Despite the federal surge in funding, Chicago Public Schools still has major long-term budgetary issues that need to be addressed:
- Spending and personnel continue to increase with no apparent cost containment strategies;
- Student enrollment continues to decline, with enrollment losses in certain areas of the city and increases in others have resulted in building utilization imbalances; and
- The District’s underfunded teachers’ pensions continue to be a source of concern as they draw more property tax and general fund revenue to make up for past underfunding and inequitable funding from the State of Illinois.
All of these trends are occurring with no public long-term financial plan outlining how the District will address its challenges going forward. The Civic Federation is encouraged that the District’s financial position has improved, but urges the Board of Education to put spending controls in place now and plan for long-term financial sustainability, especially ahead of a 21-member elected school board taking over governance of the District, to be phased in beginning in 2024.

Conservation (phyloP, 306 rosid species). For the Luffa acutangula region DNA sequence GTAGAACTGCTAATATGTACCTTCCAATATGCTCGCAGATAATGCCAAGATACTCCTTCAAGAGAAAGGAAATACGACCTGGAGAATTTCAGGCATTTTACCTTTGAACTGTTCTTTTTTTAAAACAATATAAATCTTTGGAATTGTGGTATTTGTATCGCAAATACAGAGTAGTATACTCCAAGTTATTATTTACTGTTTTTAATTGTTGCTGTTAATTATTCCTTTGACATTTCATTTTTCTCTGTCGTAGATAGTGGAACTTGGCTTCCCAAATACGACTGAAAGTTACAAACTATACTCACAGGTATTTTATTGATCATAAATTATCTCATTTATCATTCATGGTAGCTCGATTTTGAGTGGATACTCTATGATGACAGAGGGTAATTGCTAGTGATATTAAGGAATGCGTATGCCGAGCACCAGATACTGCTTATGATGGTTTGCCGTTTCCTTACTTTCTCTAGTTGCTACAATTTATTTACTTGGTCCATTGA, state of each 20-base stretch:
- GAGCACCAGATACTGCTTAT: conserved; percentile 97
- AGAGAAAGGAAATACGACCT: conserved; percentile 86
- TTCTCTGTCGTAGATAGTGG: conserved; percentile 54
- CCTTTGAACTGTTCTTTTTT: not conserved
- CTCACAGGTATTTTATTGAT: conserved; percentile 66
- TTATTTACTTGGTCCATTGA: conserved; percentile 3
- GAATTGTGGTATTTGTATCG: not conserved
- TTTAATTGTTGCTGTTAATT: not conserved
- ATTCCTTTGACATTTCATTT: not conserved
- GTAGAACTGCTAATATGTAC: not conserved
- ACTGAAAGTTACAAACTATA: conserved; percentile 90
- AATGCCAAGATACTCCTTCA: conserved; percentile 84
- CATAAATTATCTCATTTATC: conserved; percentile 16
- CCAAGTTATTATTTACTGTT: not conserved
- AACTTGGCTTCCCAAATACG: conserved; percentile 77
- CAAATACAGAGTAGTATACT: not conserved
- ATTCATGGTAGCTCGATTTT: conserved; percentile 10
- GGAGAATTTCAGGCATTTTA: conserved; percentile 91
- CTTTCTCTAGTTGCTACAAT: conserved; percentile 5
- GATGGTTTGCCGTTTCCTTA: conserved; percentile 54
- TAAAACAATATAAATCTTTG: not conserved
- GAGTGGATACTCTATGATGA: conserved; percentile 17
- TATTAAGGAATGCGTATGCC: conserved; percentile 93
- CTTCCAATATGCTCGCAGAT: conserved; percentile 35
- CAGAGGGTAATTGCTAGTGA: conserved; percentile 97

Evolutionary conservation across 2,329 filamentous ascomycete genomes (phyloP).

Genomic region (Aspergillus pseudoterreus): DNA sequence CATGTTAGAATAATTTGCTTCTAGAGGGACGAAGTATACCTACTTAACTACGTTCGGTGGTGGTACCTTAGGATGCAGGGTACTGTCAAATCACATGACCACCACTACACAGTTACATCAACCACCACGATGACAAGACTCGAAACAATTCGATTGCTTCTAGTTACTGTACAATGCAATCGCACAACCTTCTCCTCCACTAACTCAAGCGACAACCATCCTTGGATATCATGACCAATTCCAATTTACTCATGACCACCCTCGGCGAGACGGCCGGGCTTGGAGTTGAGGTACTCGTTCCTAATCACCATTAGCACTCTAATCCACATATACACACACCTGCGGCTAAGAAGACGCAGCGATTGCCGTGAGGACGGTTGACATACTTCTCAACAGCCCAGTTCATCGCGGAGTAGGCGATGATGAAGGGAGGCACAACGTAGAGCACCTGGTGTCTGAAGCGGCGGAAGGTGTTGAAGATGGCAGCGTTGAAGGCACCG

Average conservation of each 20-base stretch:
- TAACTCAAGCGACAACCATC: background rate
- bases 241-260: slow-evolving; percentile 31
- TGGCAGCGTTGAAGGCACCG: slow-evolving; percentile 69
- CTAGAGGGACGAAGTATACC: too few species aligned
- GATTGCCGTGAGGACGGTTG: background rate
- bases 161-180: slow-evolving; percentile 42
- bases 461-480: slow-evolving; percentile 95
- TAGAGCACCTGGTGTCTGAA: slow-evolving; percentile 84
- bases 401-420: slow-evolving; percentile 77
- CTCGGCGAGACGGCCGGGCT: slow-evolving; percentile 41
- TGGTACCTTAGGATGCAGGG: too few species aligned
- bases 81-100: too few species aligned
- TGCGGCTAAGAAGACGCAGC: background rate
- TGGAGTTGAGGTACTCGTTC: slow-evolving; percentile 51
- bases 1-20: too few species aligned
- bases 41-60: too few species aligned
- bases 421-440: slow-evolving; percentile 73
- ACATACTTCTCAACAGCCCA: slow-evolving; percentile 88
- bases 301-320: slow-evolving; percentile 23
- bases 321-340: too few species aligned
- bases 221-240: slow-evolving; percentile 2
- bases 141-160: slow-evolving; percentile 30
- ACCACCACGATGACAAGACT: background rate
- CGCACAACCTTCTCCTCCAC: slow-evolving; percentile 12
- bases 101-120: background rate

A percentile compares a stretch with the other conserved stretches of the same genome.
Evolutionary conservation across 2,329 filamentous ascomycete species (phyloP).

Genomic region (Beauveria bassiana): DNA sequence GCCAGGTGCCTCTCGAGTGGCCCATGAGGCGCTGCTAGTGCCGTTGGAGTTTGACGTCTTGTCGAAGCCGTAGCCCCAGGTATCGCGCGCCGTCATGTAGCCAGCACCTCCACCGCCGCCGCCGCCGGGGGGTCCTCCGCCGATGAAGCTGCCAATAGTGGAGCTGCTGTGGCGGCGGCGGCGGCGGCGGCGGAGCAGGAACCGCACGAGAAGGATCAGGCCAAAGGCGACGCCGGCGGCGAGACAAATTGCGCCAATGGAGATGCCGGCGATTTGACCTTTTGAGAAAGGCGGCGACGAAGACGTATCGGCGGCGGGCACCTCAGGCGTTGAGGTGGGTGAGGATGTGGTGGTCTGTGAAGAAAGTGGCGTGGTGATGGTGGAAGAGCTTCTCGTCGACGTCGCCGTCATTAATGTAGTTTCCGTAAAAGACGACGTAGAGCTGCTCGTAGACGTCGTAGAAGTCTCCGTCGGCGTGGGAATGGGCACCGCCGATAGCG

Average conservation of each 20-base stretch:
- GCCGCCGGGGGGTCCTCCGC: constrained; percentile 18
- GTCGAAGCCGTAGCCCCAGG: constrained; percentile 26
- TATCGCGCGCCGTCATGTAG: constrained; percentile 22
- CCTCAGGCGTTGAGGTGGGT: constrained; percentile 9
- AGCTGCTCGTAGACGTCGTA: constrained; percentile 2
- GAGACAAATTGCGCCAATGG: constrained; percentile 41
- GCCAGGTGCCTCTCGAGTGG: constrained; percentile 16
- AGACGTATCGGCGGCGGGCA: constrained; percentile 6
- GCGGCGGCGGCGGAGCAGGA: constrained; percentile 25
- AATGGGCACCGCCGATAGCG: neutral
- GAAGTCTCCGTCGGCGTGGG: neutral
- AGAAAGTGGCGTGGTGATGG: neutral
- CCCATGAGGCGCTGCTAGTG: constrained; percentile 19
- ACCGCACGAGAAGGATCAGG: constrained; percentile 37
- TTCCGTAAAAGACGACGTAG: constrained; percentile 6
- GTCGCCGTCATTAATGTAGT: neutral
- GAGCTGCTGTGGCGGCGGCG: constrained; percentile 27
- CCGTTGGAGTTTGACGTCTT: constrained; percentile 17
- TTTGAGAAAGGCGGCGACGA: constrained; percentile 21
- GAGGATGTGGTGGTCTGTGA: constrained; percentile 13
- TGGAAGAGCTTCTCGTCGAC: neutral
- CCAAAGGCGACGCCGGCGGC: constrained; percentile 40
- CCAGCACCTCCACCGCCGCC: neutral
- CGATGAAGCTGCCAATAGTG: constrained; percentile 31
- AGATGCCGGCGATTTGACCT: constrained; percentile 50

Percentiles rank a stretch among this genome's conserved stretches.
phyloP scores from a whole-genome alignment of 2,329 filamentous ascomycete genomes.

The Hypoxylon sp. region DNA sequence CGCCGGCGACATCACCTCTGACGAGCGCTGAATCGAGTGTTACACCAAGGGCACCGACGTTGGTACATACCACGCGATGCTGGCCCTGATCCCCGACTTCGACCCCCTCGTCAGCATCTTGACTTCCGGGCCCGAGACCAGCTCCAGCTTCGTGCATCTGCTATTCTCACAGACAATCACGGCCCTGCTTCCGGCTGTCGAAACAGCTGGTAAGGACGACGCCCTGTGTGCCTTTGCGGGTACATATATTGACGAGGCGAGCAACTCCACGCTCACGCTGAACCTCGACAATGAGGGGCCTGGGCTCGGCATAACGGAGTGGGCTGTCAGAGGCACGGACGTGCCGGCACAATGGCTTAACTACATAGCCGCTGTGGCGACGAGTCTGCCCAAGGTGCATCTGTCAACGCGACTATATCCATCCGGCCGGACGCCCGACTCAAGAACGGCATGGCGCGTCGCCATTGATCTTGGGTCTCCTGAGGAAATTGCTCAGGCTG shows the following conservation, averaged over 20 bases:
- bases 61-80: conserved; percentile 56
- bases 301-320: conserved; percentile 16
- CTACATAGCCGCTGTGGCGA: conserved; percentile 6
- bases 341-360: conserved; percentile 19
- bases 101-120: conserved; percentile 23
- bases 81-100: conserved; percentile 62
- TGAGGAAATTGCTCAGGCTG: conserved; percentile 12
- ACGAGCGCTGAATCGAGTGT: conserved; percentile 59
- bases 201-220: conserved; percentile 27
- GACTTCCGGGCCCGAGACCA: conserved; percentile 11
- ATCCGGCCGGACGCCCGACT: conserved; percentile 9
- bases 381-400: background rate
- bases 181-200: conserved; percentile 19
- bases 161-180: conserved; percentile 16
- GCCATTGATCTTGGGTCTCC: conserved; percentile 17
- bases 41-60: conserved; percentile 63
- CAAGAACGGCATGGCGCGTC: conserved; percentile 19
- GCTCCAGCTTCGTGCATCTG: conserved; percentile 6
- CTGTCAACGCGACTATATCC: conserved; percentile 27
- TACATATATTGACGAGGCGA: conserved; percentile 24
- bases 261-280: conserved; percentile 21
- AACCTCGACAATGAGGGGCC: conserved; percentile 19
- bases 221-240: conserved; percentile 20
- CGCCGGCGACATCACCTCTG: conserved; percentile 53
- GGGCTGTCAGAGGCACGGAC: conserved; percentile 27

The Civic Federation offers the following key findings from Chicago Public Schools’ FY2023 Proposed Budget:
- The FY2023 proposed total spending plan for all funds of $9.5 billion is an increase of $236.0 million, or 2.5%, from the FY2022 adopted budget of $9.3 billion;
- Proposed FY2023 appropriations for general operating purposes of $8 billion are an increase of $172.1 million, or 2.2%, above the FY2022 operating budget of $7.8 billion;
- The FY2023 proposed capital budget of $764.5 million is an increase of $57.9 million, or 8.2% from the prior year. The debt service budget of $769.4 million represents an increase of $6 million from the FY2022 adopted budget;
- Property tax revenue is projected to increase by $310.8 million, or 9.2%, over the prior year budget to $3.8 billion in FY2023;
- CPS is budgeting for a total of 43,377 Full-Time Equivalent (FTE) positions in FY2023. This is an increase of 1,621 positions, or 3.9%, from the prior year. Over the past five years, personnel has increased by 17%, or 6,269 positions;
- Salary expenses of $3.3 billion in FY2023 are an increase from the prior year budget of $211.8 million, or 6.9%. Benefit expenses are expected to be nearly $1.9 billion in FY2023, an increase of $139.0 million, or 8.0% from the FY2022 budget;
- Student enrollment has declined by 18.1%, or 73,050 over the past ten years, from 403,461 students in FY2013 to 330,411 in FY2022. Over this ten-year period, preschool enrollment decreased by 37%, K-8 enrollment declined by 56,277 or 21.1%, and high school enrollment declined by 7,696 students or 6.8%;
- CPS will again rely on short-term borrowing through Tax Anticipation Notes (TANs), but the reliance on TANs has decreased from $1.55 billion in FY2017 to $900 million in FY2022. The budgeted interest cost for short-term borrowing was $12 million in FY22 and is budgeted at $9 million in FY2023;